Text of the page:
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What does it take to be a modern goalkeeper?

David De Gea’s omission from the latest Spain squad has raised eyebrows across the footballing world: what does it say about the modern expectations for the role?

By Daniel Petersen

Credit: Roland Osbeck

It’s taken as an article of faith that the modern goalkeeper has to be more than a shot-stopper, but this principle has been taken to a new extreme by Luis Enrique and his coaching team. In place of De Gea, the former Barcelona coach has called up Athletic Bilbao’s Unai Simon, Brighton’s Robert Sanchez, and Brentford’s David Raya.

De Gea, having reclaimed his spot as Manchester United’s only shining light, has reason to feel hard-done-by. His Post-Shot Expected Goals (PSxG) of +10.6 (at a rate of 0.36 per 90 minutes), is the best of any keeper in Europe’s top 5 leagues, meaning that he has prevented 10 goals against for Manchester United so far this season. Even more impressively, he is outperforming his previous best of 0.23 PSxG per 90 from the 2017-18 season, when he occasionally seemed to make physics itself bend while dragging United (literally) single-handedly to second place in the league.

These numbers compare very favourably with his three usurpers. Simon, who appears to be the new No.1, is actually running perfectly as expected, preventing basically nothing but also not giving much away. The same is true of Raya and Sanchez. Ultimately, none of the three are bad shot-stoppers, but nor are they are exceptional the way De Gea is.

So why has he been dropped? The answer, as we know, is that shot-stopping isn’t everything these days, and there are other things the modern goalkeeper must do.

Comanding the area, for example. This is where things look less good for De Gea: he ranks 109th out of 113 goalkeepers across Europe’s top 5 for percentage of crosses stopped, with a whimpering 3%. Sanchez, by contrast, comes 7th (12.3%) Raya 41st (8%) and Simon 66th (6.6%, pleasingly).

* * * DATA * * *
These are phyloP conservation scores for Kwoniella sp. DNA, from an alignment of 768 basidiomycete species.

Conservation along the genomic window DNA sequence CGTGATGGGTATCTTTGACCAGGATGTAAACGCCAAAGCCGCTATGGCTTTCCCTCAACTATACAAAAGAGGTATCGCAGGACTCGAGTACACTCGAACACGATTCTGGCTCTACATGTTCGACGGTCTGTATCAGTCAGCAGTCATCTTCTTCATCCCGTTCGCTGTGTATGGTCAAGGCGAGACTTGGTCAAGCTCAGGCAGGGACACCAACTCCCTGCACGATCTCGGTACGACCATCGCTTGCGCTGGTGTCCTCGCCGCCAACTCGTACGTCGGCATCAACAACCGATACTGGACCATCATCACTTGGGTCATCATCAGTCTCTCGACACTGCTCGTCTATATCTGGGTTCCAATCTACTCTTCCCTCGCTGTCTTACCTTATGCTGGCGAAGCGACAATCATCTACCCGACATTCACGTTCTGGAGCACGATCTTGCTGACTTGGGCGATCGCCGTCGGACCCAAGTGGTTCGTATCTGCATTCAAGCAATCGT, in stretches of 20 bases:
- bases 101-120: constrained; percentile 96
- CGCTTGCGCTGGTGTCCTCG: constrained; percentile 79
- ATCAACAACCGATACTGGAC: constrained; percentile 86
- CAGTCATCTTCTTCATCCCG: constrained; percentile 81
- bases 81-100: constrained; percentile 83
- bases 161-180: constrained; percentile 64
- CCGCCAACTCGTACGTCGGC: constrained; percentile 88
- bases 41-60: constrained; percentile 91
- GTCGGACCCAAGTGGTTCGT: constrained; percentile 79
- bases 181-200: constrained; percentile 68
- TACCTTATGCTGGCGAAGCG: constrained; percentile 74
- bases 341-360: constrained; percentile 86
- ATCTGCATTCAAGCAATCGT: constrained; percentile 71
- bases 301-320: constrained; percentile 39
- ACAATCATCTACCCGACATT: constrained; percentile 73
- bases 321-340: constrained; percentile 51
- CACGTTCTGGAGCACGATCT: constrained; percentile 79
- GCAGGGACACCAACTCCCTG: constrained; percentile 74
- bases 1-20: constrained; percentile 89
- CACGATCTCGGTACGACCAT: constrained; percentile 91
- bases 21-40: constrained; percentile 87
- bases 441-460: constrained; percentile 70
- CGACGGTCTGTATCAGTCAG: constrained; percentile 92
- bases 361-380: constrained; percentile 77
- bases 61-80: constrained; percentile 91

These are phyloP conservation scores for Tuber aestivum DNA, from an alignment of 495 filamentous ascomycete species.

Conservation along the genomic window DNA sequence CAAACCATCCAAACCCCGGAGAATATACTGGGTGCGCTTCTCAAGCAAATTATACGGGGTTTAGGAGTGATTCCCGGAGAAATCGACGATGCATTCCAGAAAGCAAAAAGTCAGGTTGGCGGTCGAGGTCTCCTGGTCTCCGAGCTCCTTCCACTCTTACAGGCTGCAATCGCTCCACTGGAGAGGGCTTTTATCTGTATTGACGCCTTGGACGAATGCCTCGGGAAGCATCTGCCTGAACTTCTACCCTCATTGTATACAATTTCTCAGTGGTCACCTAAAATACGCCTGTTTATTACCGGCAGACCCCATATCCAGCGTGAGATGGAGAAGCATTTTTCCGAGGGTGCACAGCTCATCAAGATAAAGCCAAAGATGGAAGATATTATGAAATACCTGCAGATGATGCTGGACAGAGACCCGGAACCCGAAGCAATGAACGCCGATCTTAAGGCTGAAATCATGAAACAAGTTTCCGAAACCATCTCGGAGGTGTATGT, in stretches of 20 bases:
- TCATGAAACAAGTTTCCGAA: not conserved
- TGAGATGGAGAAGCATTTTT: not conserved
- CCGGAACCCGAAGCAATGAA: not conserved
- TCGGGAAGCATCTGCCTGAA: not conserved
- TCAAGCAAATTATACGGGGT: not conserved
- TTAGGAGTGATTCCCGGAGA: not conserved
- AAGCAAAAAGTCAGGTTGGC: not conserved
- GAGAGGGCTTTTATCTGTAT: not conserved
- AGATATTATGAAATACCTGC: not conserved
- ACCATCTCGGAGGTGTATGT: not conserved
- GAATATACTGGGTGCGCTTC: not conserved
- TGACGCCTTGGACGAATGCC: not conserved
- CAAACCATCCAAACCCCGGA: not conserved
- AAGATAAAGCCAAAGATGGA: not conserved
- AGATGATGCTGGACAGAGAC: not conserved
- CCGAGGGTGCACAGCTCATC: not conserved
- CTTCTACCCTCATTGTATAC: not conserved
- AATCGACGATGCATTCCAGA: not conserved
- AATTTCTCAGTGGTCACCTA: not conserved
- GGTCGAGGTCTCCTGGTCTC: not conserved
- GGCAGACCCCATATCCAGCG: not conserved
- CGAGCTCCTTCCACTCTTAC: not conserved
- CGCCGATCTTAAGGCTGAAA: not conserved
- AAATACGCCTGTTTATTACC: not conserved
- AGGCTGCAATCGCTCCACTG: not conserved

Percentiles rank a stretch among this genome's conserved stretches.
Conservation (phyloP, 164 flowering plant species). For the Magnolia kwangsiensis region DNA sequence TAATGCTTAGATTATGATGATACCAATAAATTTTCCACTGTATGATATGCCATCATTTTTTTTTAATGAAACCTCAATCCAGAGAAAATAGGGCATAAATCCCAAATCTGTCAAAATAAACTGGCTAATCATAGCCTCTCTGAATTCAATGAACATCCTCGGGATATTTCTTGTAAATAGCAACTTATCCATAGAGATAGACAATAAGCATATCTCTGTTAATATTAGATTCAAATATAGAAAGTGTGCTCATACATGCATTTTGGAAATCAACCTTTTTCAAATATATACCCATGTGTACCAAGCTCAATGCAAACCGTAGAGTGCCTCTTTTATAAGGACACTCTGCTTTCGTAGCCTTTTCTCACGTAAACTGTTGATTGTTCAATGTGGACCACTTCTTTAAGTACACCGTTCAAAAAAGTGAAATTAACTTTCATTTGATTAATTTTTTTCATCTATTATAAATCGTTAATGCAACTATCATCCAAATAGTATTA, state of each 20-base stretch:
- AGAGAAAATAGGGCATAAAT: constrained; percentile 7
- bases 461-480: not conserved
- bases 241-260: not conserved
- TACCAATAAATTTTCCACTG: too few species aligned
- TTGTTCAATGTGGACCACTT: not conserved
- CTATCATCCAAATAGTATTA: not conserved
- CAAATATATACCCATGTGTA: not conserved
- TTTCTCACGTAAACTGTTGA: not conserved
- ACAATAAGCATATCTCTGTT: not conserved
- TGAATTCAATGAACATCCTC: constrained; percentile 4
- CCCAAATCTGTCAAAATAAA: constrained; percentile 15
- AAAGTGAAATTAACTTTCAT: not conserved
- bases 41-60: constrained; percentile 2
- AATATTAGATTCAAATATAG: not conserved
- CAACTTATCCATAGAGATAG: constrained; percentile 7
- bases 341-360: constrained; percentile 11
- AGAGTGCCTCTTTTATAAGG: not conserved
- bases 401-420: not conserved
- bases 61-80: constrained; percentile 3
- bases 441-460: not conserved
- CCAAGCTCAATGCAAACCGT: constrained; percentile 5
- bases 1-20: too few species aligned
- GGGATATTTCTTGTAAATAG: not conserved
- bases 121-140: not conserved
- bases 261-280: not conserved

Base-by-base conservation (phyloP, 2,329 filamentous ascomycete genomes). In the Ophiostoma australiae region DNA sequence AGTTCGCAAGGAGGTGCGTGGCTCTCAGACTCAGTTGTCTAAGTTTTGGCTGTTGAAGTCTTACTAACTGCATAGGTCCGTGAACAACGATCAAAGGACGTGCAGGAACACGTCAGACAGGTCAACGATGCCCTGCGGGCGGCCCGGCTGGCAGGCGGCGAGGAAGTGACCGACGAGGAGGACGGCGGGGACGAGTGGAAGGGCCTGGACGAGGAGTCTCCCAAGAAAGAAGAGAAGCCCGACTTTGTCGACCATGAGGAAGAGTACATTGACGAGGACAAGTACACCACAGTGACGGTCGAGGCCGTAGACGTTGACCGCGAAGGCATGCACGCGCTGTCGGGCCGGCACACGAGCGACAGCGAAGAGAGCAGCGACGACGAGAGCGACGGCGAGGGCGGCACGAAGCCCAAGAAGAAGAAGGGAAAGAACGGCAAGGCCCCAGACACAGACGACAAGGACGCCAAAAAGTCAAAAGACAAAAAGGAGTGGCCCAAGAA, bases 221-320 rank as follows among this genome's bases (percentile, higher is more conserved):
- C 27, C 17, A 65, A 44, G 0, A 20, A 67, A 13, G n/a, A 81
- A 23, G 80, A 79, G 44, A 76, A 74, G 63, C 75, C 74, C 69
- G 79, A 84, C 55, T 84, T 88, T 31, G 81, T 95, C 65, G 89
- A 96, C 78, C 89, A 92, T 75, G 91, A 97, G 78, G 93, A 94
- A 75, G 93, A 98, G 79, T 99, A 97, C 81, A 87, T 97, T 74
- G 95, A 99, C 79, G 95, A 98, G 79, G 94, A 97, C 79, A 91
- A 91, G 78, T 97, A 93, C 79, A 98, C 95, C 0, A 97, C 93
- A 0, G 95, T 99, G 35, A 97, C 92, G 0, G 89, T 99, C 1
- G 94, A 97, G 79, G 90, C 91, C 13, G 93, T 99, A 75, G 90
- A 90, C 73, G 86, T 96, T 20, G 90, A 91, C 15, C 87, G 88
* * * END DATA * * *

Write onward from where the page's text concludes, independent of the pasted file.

All in all, this Spain contingent is a bit of a mixed bag when it comes to commanding the box, but De Gea is comfortably the worst. This is especially important because stopping crosses ultimately stops a shot being taken in the first place: if you prevent a shot from even being taken, you eradicate the risk that it flies in the top corner, or squirms in via the post, or deflects off a beach ball.

Credit: Getty Images/Mike Hewitt

The key word here is proactiveness. This is the defining characteristic of the modern goalkeeper and is a big reason why sweeping has become an important part of the game. So let’s have a look at that. Raya is particularly aggressive among his compatriots, ranking 6th in Europe for defensive actions (i.e. tackles, interceptions etc.) outside the penalty area per 90, with Sanchez not too far behind in 21st, and Simon at 52nd. De Gea? 107th.

In terms of the distance up the pitch that these actions take place, the three musketeers are by no means the most adventurous: Simon ranks 30th, Raya 37th, and Sanchez 45th, but in reality, they are all within a yard of each other. De Gea is some way behind in 84th place, a full yard and a half further back. Stylistically, United’s No.1 is much more reminiscent of old-fashioned ‘on the line’ goalkeepers. This has caused problems when United try to press high, problems that Enrique has no doubt taken note of.

Passing-wise, it’s a similar story. De Gea attempts the fewest passes in open play of the four, having attempted about 15 per 90, with Raya and Sanchez both far more involved in their teams’ build-up play (both around 36, Simon attempts 20). This, however, is as much a function of a team’s system as it is of their keeper’s ability to distribute, though it is notable that Brentford and Brighton are two of the smartest clubs around and both have recruited well for their desired styles. Bilbao are limited by their unique transfer policy of only signing players from the Basque region, while United are still trying to work out how to run properly. Sometimes the best sign that a player is good is that a smart team has signed them.

The reverse is often true as well. It’s noticeable how little speculation there has been about De Gea’s future recently. This is partly because there are very few, if any, top teams in Europe that need a new No.1, and partly because United gave De Gea a stupidly big contract, but also because he simply is not in step with the requirements of a modern goalkeeper. This is pretty obvious from the eye test, granted, but sometimes it’s helpful to see exactly where and how a player falls short in their position, and De Gea’s numbers show that he simply isn’t proactive enough.

Would it have been worth having him in the squad? Perhaps, but why stop shots when you can prevent them?

Stats courtesy of


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